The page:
The Ghana Employers’ Association (GEA) is pushing the Bank of Ghana to direct commercial banks to loan out excess liquidity derived as a result of COVID-19 interventions introduced by the Central Bank to only businesses affected by the outbreak of the pandemic.
“Bank of Ghana should redirect that excess funds accrued by the commercial banks due to the regulator’s interventions including reduction in reserve ratios be advanced to only COVID-19 affected businesses,” the GEA said in its review of the 2020 Mid-Year Review of the Budget Statement and Economic Policy of Government.
Measures including, reduction of the Primary Reserve Requirement from 10 percent to 8 percent, reduction of the Capital Conservation Buffer (CCB) for banks from 3 percent to 1.5 percent, reduction of provisions for loans in the Other Loans Especially Mentioned (OLEM) category from 10 percent to 5 percent for all banks and SDIs meant that, there would be excess capital to provide the needed financial support to the economy.
The Central bank was categorical in its communication to the bank that, the money cannot be used for any other thing but lending but the GEA believes that a stricter guideline from the BoG that these excess funds be directed to businesses affected by the pandemic directly would be far more beneficial to the economy.
The GEA also wants government to expedite action on the necessary administrative arrangements required to enable businesses access the GH¢2 billion Guarantee Facility and GH¢150 million additional funds allocated to the Coronavirus Alleviation Programme Business Support Scheme.
Again the employers are calling for stakeholder engagements to critically discuss and examine the proposed National Unemployment Insurance Scheme (NUIS), especially regarding its funding as well as and the huge informal sector of Ghana’s economy.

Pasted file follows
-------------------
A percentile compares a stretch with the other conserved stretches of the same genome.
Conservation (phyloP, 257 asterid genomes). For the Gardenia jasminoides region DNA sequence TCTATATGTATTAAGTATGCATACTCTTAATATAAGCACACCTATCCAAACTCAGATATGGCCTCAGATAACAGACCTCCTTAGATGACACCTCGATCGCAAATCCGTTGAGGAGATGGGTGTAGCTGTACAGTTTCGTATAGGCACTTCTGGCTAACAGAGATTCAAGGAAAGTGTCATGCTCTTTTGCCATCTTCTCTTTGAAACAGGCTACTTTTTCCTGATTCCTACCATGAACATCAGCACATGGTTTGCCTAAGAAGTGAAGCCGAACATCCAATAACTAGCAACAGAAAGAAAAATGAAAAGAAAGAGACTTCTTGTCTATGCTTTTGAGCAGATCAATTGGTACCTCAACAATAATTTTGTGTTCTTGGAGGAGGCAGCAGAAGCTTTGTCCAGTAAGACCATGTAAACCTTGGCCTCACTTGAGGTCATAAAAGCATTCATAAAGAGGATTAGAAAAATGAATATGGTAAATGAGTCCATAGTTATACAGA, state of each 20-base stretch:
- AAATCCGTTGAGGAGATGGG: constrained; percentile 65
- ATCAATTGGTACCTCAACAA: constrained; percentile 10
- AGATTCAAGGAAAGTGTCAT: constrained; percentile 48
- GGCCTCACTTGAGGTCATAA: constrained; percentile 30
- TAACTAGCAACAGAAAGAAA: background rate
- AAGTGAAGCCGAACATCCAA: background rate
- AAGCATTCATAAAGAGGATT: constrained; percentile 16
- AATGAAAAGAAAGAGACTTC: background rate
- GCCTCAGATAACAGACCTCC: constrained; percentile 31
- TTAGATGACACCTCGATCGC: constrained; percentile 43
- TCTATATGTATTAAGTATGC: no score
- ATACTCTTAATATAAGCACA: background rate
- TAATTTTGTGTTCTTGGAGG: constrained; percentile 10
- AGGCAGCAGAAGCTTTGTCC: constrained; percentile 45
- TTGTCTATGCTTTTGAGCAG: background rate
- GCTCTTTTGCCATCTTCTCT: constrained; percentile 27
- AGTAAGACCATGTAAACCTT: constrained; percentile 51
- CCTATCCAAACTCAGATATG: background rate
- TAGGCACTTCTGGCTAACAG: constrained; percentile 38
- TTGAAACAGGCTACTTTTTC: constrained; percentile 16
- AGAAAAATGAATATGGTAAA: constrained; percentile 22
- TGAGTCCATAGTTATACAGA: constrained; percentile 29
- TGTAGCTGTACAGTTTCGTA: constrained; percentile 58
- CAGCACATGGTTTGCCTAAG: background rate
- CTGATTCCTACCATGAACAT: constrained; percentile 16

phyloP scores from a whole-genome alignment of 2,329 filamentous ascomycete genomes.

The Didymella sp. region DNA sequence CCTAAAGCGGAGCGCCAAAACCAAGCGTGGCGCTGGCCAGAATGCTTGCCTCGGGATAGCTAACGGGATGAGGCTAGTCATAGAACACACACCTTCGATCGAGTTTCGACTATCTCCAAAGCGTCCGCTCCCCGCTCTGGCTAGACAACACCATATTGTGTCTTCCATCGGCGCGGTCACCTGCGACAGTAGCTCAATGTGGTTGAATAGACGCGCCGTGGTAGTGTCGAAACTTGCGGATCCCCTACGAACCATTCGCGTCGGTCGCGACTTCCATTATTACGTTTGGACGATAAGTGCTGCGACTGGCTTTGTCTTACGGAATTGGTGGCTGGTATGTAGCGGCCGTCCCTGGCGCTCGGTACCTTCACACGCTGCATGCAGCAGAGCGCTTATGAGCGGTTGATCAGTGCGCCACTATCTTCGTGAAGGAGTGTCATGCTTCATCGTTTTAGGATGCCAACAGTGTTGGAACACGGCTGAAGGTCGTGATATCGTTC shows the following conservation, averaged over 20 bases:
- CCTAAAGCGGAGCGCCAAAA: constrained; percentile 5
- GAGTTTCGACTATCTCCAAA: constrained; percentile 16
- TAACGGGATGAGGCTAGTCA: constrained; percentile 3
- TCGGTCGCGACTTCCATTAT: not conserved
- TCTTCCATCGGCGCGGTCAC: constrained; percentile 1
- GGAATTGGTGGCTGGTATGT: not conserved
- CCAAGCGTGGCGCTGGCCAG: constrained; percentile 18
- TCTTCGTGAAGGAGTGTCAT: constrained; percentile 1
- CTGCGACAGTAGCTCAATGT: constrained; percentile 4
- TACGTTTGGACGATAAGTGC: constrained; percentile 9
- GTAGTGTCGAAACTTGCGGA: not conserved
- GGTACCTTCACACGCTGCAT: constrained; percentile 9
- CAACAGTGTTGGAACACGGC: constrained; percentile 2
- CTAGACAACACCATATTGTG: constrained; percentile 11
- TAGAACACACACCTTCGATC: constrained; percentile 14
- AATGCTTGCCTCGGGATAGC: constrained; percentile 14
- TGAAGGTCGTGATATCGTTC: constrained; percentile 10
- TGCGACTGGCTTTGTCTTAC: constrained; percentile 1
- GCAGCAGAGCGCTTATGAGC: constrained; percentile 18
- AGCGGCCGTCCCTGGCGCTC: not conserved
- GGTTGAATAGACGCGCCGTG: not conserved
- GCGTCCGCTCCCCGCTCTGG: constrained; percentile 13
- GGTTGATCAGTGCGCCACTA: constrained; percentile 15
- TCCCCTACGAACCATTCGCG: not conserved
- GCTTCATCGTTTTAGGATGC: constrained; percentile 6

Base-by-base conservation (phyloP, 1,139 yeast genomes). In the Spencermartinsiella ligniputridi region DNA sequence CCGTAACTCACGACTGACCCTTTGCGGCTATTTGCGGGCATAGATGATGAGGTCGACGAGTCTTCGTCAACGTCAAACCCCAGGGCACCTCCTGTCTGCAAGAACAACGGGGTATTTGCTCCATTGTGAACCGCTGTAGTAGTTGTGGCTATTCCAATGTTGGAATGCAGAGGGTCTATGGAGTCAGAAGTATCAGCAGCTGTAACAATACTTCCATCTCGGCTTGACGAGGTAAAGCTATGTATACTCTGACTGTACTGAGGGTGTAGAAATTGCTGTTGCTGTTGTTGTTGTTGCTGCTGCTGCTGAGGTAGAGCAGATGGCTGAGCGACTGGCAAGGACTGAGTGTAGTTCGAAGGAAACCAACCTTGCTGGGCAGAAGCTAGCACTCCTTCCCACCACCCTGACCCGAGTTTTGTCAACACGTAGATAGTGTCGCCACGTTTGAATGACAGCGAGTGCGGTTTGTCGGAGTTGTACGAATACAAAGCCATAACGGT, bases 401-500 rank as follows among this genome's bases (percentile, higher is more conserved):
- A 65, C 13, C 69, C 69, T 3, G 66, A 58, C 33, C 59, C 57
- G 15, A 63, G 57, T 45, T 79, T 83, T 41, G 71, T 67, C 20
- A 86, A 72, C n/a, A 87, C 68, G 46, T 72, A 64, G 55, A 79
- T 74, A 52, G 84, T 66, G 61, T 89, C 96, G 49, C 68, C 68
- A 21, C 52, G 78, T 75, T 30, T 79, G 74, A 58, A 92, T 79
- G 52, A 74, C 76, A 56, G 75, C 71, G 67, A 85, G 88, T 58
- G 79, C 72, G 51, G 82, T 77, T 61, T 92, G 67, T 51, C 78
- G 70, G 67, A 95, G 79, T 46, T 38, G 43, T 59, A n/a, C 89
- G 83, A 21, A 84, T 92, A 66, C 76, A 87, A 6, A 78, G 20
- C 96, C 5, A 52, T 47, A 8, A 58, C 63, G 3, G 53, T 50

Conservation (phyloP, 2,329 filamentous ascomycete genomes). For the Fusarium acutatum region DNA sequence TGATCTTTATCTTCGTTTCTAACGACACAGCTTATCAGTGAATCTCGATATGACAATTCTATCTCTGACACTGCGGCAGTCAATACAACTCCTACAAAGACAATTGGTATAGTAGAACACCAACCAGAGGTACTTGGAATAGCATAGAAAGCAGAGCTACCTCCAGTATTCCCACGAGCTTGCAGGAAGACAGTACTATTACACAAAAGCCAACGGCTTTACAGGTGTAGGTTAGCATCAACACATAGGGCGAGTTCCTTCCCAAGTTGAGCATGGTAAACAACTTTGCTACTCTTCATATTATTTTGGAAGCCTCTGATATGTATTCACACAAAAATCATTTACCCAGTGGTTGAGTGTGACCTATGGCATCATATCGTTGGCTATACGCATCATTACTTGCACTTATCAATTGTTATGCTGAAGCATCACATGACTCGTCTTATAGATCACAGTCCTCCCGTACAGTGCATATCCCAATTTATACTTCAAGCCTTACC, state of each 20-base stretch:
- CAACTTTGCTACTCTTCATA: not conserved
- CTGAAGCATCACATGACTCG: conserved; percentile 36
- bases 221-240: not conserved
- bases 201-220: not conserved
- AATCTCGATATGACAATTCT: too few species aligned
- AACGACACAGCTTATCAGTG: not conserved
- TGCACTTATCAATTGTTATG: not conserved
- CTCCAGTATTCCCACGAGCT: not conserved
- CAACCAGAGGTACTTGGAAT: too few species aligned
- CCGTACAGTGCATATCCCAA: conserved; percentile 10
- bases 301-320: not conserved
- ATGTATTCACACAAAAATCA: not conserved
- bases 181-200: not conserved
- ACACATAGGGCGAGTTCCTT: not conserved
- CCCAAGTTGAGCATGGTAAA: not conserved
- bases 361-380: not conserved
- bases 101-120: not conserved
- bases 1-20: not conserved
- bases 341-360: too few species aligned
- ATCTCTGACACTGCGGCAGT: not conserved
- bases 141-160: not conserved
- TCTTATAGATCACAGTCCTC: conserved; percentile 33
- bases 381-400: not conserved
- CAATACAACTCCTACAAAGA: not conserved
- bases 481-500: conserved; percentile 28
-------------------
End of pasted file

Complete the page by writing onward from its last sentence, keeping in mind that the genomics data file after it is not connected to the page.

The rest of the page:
“GEA is of the view that the NUIS is a good initiative and has the potential of stimulating economic activity and job creation in the economy during periods of economic downturn. The initiative however requires a critical review by all stakeholders to determine the benefits and ramifications for the Ghanaian economy and businesses as well as draw lessons from jurisdictions that have tried in the past to implement similar policies,” the GEA review statement said.
According to the association, the 2020 Budget Statement has become necessarily expansionary and are urging that the financial resources required to finance the deficit be sourced strategically to ensure Ghana’s return to the stable macro-economic trajectory on which it was, pre-COVID-19; saying “the economy in general and the private sector needs this badly.”
The GEA review paper signed by the Chief Executive Officer, Alex Frimpong, wants government to work with business associations to identify indigenous businesses and support them to locally produce intermediate goods and raw materials to fill the supply chain disruptions created by the pandemic now and into the future.
According to the GEA, this will reinforce the government’s import substitution goals and structurally transform Ghana’s economy. They proposed areas to look at in this regard include, agro-processing, pharmaceuticals, textiles and garments and the integrated aluminum industry, given that aluminum is the metal of the future.
In appreciating all the policy revisions made to the 2020 Budget Statement to contain the spread of the COVID-19 pandemic and support businesses, and the economy to recover rapidly in order to keep the Ghana Beyond Aid Agenda on course, the GEA is confident that stakeholders will be involved in quickly fashioning out an effective execution system so that the laudable stimulus/relief packages established can be readily accessed by businesses to keep them afloat and enable them to retain their staff.